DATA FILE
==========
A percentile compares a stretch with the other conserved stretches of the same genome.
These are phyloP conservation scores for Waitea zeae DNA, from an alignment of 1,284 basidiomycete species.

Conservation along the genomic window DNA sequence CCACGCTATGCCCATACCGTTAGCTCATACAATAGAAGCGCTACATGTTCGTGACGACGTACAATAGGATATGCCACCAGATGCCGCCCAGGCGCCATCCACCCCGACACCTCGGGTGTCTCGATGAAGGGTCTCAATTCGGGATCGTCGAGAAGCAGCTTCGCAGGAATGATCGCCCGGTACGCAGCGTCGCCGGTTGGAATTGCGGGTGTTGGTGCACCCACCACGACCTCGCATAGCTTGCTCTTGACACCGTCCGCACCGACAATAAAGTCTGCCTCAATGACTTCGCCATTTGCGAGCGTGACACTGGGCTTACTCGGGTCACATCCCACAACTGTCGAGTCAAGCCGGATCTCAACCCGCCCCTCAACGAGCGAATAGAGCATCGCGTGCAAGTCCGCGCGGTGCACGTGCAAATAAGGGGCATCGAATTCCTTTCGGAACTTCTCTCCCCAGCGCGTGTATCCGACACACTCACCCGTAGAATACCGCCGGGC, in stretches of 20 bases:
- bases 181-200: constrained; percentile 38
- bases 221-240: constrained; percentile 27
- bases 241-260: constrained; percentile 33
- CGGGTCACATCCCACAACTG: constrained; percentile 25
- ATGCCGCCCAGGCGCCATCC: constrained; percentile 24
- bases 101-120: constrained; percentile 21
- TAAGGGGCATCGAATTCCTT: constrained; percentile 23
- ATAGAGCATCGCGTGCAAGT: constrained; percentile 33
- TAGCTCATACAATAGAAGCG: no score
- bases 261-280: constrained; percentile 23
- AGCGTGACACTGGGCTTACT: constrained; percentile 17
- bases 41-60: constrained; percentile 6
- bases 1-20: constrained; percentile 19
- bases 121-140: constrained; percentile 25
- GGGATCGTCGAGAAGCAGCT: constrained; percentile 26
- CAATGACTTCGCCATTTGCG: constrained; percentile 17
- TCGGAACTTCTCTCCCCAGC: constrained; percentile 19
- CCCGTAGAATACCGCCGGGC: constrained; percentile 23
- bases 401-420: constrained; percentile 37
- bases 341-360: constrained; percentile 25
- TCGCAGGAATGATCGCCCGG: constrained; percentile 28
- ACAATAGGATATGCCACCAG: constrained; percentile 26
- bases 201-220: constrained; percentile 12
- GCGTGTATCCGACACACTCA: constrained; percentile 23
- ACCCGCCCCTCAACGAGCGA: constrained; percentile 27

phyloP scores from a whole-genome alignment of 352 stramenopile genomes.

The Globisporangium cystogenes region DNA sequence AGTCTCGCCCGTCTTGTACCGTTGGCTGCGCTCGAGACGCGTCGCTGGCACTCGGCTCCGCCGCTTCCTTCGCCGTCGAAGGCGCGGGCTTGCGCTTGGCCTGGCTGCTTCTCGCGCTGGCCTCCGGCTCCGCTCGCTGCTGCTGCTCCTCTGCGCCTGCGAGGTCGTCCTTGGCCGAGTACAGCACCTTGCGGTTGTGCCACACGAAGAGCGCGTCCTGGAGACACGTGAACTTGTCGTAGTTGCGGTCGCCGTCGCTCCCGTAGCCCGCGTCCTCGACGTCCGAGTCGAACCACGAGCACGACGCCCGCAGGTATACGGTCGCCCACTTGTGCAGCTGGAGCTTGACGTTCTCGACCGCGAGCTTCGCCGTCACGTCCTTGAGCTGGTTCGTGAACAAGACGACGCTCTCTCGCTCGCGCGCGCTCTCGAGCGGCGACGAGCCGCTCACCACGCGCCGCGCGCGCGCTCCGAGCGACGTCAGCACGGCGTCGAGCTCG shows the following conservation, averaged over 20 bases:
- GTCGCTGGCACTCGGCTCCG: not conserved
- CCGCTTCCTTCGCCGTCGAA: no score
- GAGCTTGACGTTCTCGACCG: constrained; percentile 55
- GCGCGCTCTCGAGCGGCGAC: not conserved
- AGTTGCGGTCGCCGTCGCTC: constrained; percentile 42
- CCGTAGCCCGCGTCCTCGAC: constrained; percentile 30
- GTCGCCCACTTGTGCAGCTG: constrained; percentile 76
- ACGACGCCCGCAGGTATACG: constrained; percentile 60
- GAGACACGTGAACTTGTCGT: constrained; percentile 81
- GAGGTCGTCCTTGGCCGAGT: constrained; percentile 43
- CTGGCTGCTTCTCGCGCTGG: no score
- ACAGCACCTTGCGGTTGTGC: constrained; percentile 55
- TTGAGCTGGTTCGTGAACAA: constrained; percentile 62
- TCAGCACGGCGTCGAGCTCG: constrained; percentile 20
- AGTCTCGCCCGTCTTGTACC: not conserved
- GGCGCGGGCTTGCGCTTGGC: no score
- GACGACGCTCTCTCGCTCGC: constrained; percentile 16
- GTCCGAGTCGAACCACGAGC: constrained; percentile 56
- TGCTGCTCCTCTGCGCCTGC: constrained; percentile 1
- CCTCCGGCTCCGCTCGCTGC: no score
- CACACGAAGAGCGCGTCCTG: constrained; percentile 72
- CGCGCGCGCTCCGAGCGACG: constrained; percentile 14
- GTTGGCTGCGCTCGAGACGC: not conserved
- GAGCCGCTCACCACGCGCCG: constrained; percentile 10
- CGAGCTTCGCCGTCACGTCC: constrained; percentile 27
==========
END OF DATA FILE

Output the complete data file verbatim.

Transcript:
A percentile compares a stretch with the other conserved stretches of the same genome.
These are phyloP conservation scores for Waitea zeae DNA, from an alignment of 1,284 basidiomycete species.

Conservation along the genomic window DNA sequence CCACGCTATGCCCATACCGTTAGCTCATACAATAGAAGCGCTACATGTTCGTGACGACGTACAATAGGATATGCCACCAGATGCCGCCCAGGCGCCATCCACCCCGACACCTCGGGTGTCTCGATGAAGGGTCTCAATTCGGGATCGTCGAGAAGCAGCTTCGCAGGAATGATCGCCCGGTACGCAGCGTCGCCGGTTGGAATTGCGGGTGTTGGTGCACCCACCACGACCTCGCATAGCTTGCTCTTGACACCGTCCGCACCGACAATAAAGTCTGCCTCAATGACTTCGCCATTTGCGAGCGTGACACTGGGCTTACTCGGGTCACATCCCACAACTGTCGAGTCAAGCCGGATCTCAACCCGCCCCTCAACGAGCGAATAGAGCATCGCGTGCAAGTCCGCGCGGTGCACGTGCAAATAAGGGGCATCGAATTCCTTTCGGAACTTCTCTCCCCAGCGCGTGTATCCGACACACTCACCCGTAGAATACCGCCGGGC, in stretches of 20 bases:
- bases 181-200: constrained; percentile 38
- bases 221-240: constrained; percentile 27
- bases 241-260: constrained; percentile 33
- CGGGTCACATCCCACAACTG: constrained; percentile 25
- ATGCCGCCCAGGCGCCATCC: constrained; percentile 24
- bases 101-120: constrained; percentile 21
- TAAGGGGCATCGAATTCCTT: constrained; percentile 23
- ATAGAGCATCGCGTGCAAGT: constrained; percentile 33
- TAGCTCATACAATAGAAGCG: no score
- bases 261-280: constrained; percentile 23
- AGCGTGACACTGGGCTTACT: constrained; percentile 17
- bases 41-60: constrained; percentile 6
- bases 1-20: constrained; percentile 19
- bases 121-140: constrained; percentile 25
- GGGATCGTCGAGAAGCAGCT: constrained; percentile 26
- CAATGACTTCGCCATTTGCG: constrained; percentile 17
- TCGGAACTTCTCTCCCCAGC: constrained; percentile 19
- CCCGTAGAATACCGCCGGGC: constrained; percentile 23
- bases 401-420: constrained; percentile 37
- bases 341-360: constrained; percentile 25
- TCGCAGGAATGATCGCCCGG: constrained; percentile 28
- ACAATAGGATATGCCACCAG: constrained; percentile 26
- bases 201-220: constrained; percentile 12
- GCGTGTATCCGACACACTCA: constrained; percentile 23
- ACCCGCCCCTCAACGAGCGA: constrained; percentile 27

phyloP scores from a whole-genome alignment of 352 stramenopile genomes.

The Globisporangium cystogenes region DNA sequence AGTCTCGCCCGTCTTGTACCGTTGGCTGCGCTCGAGACGCGTCGCTGGCACTCGGCTCCGCCGCTTCCTTCGCCGTCGAAGGCGCGGGCTTGCGCTTGGCCTGGCTGCTTCTCGCGCTGGCCTCCGGCTCCGCTCGCTGCTGCTGCTCCTCTGCGCCTGCGAGGTCGTCCTTGGCCGAGTACAGCACCTTGCGGTTGTGCCACACGAAGAGCGCGTCCTGGAGACACGTGAACTTGTCGTAGTTGCGGTCGCCGTCGCTCCCGTAGCCCGCGTCCTCGACGTCCGAGTCGAACCACGAGCACGACGCCCGCAGGTATACGGTCGCCCACTTGTGCAGCTGGAGCTTGACGTTCTCGACCGCGAGCTTCGCCGTCACGTCCTTGAGCTGGTTCGTGAACAAGACGACGCTCTCTCGCTCGCGCGCGCTCTCGAGCGGCGACGAGCCGCTCACCACGCGCCGCGCGCGCGCTCCGAGCGACGTCAGCACGGCGTCGAGCTCG shows the following conservation, averaged over 20 bases:
- GTCGCTGGCACTCGGCTCCG: not conserved
- CCGCTTCCTTCGCCGTCGAA: no score
- GAGCTTGACGTTCTCGACCG: constrained; percentile 55
- GCGCGCTCTCGAGCGGCGAC: not conserved
- AGTTGCGGTCGCCGTCGCTC: constrained; percentile 42
- CCGTAGCCCGCGTCCTCGAC: constrained; percentile 30
- GTCGCCCACTTGTGCAGCTG: constrained; percentile 76
- ACGACGCCCGCAGGTATACG: constrained; percentile 60
- GAGACACGTGAACTTGTCGT: constrained; percentile 81
- GAGGTCGTCCTTGGCCGAGT: constrained; percentile 43
- CTGGCTGCTTCTCGCGCTGG: no score
- ACAGCACCTTGCGGTTGTGC: constrained; percentile 55
- TTGAGCTGGTTCGTGAACAA: constrained; percentile 62
- TCAGCACGGCGTCGAGCTCG: constrained; percentile 20
- AGTCTCGCCCGTCTTGTACC: not conserved
- GGCGCGGGCTTGCGCTTGGC: no score
- GACGACGCTCTCTCGCTCGC: constrained; percentile 16
- GTCCGAGTCGAACCACGAGC: constrained; percentile 56
- TGCTGCTCCTCTGCGCCTGC: constrained; percentile 1
- CCTCCGGCTCCGCTCGCTGC: no score
- CACACGAAGAGCGCGTCCTG: constrained; percentile 72
- CGCGCGCGCTCCGAGCGACG: constrained; percentile 14
- GTTGGCTGCGCTCGAGACGC: not conserved
- GAGCCGCTCACCACGCGCCG: constrained; percentile 10
- CGAGCTTCGCCGTCACGTCC: constrained; percentile 27